The word resilience is in vogue. We were told we needed it to recover from the stresses of the COVID pandemic, and we’re told we need to build it into our economy, our electric grid, our business plans, and our personal lives. In fact, everything we value should be resilient, so that when it’s threatened it can survive.
As the elected leader of 600 thousand people who live on land called Anne Arundel County between the Patuxent River and Chesapeake Bay, my obligation is not only to defend against direct threats during my eight years in the office. I must also act to prepare for future attacks.
That’s why two days after taking this photo of a flooded City Dock I got on an airplane and flew to Newport, Rhode Island with the director and board chair of our new Annapolis and Anne Arundel Resilience Authority, the organization that was recently awarded $20 million to raise City Dock, restore Jabez Creek, and use dredge material to protect county shorelines.
We spent the next two days with Throwe Environmental - the country’s pre-eminent thinkers on the topic of planning and financing projects that protect public infrastructure from the impacts of climate change - and some thirty peers from Atlantic coastal jurisdictions and military installations, including Annapolis and the Naval Academy.
Military installations were included because they’re in the business of protecting against threats, and they are leaders in this work. We learned all about the Military Installation Resilience work at the Naval Academy and elsewhere, and how essential it is that local governments collaborate in that work. They walked us through the process of identifying assets and assessing how they would fare under various scenarios - things like roads, bridges, water treatment facilities, electric grid, and homes. Things that really matter.
We talked about how to finance projects that prevent damage, whether it be efforts to stop the encroachment of water or reconstruction and relocation of assets. Some of it was borrowed from the world of private finance - putting assets to work in the marketplace to create revenue that has historically been left on the table. It was cutting edge stuff, thinking outside the box by people who have many decades of state and local government experience. I was impressed. Impressed but not sure.
How far do we go? Where does this work fit into other priorities? We have so many current and future challenges to confront, and this one seems so hard.
I even considered for a moment that maybe we were just a group of privileged leaders protecting our assets while families whose paychecks don’t cover rent, healthcare, and food are suffering today because dark money funded politicians and media moguls figured out how to convince the American public that cutting anti-poverty and education programs to pay for tax cuts for the wealthy was a good idea?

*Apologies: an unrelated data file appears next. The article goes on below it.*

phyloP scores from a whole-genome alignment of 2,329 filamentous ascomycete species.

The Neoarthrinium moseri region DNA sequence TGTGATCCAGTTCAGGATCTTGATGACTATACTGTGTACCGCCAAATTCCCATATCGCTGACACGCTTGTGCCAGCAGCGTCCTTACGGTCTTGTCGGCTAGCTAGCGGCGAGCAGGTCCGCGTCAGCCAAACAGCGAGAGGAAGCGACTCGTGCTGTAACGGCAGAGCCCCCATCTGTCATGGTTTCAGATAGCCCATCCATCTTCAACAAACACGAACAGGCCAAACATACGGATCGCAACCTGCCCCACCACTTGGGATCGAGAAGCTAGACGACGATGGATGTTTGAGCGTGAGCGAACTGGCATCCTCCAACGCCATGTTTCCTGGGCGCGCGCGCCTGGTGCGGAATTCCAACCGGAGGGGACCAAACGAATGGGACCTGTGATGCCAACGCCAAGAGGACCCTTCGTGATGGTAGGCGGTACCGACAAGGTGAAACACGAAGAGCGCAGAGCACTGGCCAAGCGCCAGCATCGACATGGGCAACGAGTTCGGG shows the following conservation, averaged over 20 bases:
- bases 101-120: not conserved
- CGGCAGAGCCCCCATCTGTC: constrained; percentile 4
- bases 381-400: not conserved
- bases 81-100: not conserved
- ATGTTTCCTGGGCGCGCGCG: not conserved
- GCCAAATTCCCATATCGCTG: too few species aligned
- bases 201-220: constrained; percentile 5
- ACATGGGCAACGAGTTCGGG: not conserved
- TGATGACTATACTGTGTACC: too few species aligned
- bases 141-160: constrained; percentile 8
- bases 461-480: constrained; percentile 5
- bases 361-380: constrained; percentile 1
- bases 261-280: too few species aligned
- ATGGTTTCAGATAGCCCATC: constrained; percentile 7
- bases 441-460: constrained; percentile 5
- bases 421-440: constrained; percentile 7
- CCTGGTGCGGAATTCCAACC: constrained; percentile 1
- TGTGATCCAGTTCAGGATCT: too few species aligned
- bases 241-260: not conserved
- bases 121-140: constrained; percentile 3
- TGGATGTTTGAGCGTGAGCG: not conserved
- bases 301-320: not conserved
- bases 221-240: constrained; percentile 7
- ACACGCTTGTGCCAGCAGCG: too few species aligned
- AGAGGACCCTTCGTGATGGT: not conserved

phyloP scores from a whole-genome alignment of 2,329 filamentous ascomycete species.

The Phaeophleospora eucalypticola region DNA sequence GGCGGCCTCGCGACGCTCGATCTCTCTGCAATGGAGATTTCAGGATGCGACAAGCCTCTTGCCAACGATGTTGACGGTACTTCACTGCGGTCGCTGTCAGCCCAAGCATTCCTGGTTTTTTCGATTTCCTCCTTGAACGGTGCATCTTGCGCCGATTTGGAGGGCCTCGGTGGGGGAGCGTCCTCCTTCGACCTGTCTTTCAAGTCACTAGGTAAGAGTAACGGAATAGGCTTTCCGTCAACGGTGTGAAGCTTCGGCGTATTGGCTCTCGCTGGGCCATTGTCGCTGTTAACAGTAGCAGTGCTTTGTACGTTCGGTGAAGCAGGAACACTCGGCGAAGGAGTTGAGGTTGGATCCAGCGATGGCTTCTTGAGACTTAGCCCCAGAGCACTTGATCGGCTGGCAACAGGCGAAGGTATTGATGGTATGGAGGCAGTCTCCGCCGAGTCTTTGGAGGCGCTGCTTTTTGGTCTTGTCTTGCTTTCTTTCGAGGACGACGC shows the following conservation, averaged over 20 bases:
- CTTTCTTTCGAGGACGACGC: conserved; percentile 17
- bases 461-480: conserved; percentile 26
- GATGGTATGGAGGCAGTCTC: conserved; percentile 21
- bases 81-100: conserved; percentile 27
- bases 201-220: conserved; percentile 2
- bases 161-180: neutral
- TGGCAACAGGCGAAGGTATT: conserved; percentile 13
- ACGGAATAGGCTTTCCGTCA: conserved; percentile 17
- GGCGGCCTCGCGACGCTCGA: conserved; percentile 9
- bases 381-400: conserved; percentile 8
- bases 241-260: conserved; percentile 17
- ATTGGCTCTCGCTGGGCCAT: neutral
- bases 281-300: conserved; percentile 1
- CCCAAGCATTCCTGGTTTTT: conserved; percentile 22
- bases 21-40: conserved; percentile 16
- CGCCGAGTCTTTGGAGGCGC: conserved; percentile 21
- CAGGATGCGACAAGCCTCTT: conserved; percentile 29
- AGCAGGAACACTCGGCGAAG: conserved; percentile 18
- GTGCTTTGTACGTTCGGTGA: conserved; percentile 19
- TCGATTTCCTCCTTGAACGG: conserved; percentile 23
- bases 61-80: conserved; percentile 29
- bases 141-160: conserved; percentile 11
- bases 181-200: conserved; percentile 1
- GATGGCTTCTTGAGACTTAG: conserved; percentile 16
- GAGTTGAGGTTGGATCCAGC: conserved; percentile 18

Shouldn’t we be addressing the housing crisis, the child care shortage, and the opportunity gap in our schools?
Hell yes. We should.
And that’s where that word resilience is so useful. Resilience is a lens to look at all of our challenges. Resilience is about collective action. Resilience is about confronting - rather than ignoring - threats.
The Anne Arundel County Childcare Summit that I called into on Monday morning was about making families and children and our economy resilient. It was 200 providers, employers, and government leaders from Economic Development, Workforce Development, and the Maryland General Assembly identifying obstacles to expanding affordable childcare, and planning strategies to remove them.
The meeting I had Thursday morning with housing developers asking them to support our forthcoming Essential Worker Housing Access Act was about making our families and our economy resilient.
Governor Moore reminds us that Leave No One Behind is a commitment he learned in the military. That’s not just on the battlefield. The military takes better care of its people than most public and private employers. They get housing, health care, and food. The military also leads our country in combating racism and confronting the impacts of climate change. Pretty forward-thinking folks. They even have a Resiliency Center at Fort Meade.
What’s important about the work we did in Rhode Island was the act of identifying threats and working to prevent them. We were practicing survival, using the tools that every generation of humans inherits from the one before it to ensure that another generation can thrive.
Of course we should make choices about where to spend our limited resources, and of course we should address the suffering that exists today. But if we’re serious about leaving no one behind, about providing housing, childcare, healthcare, and a good education to all of our people, about maintaining the ecosystems that make our planet habitable, reducing the carbon emissions that warm our planet, and protecting the infrastructure that we rely on, we damn well better do our resilience planning and financing now.
Anne Arundel County Executive